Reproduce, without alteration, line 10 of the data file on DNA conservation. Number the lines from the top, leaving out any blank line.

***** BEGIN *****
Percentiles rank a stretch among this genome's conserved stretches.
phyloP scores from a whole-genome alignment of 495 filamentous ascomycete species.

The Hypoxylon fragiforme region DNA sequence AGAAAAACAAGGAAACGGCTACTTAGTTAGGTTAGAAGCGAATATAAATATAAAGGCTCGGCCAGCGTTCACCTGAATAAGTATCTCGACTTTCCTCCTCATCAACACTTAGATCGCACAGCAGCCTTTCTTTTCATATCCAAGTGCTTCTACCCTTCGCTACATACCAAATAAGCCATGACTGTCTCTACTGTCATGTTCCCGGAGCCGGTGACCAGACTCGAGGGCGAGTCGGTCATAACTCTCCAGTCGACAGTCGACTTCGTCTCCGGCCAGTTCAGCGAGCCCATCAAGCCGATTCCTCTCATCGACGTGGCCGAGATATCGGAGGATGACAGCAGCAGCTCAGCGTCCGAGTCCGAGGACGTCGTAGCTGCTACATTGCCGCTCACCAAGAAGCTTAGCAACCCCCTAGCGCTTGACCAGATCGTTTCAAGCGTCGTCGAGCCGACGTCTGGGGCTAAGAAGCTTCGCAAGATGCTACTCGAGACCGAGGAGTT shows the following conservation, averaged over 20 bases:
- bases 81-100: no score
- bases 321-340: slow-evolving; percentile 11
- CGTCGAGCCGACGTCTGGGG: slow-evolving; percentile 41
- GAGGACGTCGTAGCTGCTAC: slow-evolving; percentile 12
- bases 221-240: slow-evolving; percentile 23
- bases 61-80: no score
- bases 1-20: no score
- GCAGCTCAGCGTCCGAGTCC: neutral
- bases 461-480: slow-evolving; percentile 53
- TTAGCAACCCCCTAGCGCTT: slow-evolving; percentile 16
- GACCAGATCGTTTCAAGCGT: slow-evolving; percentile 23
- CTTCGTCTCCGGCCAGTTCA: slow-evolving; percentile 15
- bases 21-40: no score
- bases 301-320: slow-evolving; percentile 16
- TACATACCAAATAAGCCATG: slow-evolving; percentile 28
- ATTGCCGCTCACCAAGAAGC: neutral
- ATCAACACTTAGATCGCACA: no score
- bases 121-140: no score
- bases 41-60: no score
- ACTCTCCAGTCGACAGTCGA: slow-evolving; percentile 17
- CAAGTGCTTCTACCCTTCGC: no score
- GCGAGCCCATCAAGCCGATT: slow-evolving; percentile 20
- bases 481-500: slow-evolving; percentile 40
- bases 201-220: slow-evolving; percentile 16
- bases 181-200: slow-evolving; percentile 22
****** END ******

- bases 1-20: no score